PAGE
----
The Daily Dish
April 10, 2020
COVID-19 and Policy Development
Eakinomics: COVID-19 and Policy Development
One can view life as an unfolding series of benefit-costs tests – especially if you are a soulless economist! Is the benefit of a classic, 2-pound, resealable bag of Twizzlers strawberry twists larger than the cost of the cash (that could, in turn, be spent on some inferior consumable)? Yes! Is the benefit of a bottle of Michael David Earthquake cabernet sauvignon (especially after a full pandemic day of Zoomfests) in excess of the cash (that, again, could be spent on some hideous white wine)? Yes and Yes!!
In the same way, decisions about public policies should reflect benefit-cost thinking. That’s one of the basic lessons of the new piece by AAF’s Jennifer Huddleston on data protection and lessons from the pandemic.
The reflex among far too many policymakers is a sweeping and prescriptive privacy regulation to limit the data-privacy and security risk. But does this response make sense? The right way to think about it is whether the “availability of free or low-cost and easy to use videoconferencing services are of a greater benefit than the potential risks of in-person meetings or more analog options.”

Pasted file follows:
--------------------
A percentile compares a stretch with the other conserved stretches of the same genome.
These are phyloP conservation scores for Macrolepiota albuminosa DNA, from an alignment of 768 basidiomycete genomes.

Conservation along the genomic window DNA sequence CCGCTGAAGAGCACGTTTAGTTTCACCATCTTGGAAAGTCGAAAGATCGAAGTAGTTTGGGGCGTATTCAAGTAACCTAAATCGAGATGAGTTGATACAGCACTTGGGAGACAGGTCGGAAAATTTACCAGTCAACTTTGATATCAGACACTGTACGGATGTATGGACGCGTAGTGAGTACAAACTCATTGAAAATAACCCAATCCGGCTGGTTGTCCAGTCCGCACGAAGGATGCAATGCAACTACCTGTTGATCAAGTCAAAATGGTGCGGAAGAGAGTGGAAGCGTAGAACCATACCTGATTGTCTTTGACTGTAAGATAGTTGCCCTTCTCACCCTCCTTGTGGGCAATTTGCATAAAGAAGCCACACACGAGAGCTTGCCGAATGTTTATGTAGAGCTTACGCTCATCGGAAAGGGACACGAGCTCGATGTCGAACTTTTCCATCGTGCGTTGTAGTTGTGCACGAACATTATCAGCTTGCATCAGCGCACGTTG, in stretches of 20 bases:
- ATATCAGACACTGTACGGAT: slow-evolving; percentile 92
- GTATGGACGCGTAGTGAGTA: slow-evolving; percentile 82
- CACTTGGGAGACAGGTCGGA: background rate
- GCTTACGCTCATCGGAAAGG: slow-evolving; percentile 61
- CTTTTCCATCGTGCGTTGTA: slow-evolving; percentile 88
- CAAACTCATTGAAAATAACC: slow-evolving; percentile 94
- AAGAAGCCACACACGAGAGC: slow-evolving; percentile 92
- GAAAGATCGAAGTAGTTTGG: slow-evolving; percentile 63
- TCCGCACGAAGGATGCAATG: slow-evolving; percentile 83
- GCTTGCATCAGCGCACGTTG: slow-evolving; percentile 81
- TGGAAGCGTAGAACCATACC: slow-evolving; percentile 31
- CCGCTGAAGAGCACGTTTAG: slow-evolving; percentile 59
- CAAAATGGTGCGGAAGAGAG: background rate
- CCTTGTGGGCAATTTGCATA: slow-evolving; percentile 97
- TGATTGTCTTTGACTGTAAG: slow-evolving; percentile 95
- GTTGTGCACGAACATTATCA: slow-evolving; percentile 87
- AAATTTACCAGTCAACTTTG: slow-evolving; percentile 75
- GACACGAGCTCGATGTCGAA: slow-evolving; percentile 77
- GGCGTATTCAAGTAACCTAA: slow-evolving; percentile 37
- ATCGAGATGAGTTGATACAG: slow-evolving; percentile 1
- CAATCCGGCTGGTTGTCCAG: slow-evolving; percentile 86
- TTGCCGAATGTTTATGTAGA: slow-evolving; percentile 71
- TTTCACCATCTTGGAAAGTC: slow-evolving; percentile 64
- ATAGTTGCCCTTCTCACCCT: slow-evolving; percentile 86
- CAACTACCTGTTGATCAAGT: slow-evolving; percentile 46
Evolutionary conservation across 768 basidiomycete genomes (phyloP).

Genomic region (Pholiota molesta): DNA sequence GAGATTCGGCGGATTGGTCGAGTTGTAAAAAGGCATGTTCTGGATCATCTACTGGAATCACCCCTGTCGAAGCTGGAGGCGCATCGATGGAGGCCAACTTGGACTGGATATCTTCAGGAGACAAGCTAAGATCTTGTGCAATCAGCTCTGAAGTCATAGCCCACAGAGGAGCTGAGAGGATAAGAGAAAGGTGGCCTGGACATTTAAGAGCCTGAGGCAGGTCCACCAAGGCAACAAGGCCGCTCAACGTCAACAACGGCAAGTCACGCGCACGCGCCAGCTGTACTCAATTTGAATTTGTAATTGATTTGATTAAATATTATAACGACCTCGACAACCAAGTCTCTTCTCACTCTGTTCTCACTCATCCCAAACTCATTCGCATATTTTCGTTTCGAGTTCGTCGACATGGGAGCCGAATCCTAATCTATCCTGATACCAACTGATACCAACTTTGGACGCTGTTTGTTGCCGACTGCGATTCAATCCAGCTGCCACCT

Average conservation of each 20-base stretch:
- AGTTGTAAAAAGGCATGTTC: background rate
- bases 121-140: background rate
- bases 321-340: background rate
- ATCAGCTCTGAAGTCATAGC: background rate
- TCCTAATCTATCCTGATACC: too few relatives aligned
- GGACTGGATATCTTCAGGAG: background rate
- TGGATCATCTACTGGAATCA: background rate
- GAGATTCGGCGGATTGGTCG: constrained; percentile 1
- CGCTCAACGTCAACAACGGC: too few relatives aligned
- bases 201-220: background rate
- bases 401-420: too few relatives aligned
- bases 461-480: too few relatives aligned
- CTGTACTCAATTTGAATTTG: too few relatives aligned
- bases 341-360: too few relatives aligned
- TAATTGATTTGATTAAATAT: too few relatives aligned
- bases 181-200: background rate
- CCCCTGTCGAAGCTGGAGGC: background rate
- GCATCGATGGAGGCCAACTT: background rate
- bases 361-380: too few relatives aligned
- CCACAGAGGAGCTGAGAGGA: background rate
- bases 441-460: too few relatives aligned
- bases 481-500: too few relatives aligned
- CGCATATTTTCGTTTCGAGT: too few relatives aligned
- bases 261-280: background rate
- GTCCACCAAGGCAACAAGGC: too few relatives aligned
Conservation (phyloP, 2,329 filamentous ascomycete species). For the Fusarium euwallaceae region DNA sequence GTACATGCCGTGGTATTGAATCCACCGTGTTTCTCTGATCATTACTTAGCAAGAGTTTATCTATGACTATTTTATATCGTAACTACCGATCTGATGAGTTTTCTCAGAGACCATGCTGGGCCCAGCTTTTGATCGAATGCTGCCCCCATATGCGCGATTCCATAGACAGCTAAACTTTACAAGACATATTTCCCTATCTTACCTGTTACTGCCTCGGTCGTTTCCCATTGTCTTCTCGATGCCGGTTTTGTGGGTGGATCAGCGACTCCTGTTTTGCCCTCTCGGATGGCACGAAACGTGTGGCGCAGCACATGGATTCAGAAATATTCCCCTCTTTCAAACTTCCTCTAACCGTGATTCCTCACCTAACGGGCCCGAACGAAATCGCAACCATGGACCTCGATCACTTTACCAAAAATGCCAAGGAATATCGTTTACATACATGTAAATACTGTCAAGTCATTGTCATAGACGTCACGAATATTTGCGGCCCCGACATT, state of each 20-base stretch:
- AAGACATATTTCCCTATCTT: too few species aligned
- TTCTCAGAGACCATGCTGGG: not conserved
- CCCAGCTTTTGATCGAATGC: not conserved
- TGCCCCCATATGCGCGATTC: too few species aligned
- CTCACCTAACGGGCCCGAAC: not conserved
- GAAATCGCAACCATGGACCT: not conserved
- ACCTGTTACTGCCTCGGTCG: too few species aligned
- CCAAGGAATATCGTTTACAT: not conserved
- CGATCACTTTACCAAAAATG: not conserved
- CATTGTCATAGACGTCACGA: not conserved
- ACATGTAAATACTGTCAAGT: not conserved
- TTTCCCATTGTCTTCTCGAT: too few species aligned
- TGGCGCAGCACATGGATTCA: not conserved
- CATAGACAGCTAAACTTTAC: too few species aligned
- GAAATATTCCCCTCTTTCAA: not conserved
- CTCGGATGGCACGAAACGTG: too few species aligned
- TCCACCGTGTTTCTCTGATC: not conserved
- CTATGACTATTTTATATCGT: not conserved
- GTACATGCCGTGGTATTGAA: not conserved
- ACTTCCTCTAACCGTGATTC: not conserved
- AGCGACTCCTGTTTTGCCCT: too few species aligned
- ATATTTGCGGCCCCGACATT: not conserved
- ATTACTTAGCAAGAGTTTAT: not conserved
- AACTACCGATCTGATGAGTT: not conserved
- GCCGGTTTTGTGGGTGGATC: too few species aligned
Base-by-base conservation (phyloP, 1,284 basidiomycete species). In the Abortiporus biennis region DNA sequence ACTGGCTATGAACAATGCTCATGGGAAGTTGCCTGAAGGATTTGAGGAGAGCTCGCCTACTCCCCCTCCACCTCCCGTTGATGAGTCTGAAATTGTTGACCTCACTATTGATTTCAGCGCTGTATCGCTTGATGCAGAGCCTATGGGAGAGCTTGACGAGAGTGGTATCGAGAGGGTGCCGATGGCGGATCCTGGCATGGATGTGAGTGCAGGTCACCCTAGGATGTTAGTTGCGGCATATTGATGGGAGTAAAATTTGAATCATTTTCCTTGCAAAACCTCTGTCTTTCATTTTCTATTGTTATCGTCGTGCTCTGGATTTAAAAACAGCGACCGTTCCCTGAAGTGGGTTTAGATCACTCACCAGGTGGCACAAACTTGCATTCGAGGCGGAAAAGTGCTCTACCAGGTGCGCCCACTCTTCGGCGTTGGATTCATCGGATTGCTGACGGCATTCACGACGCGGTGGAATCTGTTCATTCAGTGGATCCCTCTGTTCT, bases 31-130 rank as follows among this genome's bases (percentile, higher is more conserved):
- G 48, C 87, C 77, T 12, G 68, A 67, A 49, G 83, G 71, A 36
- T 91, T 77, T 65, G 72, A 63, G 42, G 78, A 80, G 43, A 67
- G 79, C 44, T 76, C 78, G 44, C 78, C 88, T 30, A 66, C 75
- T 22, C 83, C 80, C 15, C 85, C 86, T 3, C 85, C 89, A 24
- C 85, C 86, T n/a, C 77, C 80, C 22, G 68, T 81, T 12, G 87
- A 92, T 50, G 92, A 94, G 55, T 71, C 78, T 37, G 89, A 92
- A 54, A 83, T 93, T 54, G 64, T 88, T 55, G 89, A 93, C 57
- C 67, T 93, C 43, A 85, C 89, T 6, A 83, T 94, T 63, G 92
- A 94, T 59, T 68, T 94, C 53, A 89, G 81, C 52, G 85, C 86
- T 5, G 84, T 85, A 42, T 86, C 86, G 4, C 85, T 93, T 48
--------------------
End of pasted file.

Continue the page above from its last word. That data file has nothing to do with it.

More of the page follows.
More generally, a less-prescriptive regulatory approach allows for more potential options, which in turn allows consumers to choose the option that is closest to their risk tolerance. Proprietary business decision meetings may merit an encrypted, password-protected videoconferencing services. Online wine tastings? Perhaps not so much.
The bottom line is pretty simple. “As the United States considers federal data protection legislation, policymakers should consider how lessons from the pandemic illustrate the tradeoffs associated with stringent policies.
Fact of the Day
Insulin costs, before accounting for any rebates or discounts, comprise an estimated $48 billion (20 percent) of the direct costs of treating diabetes.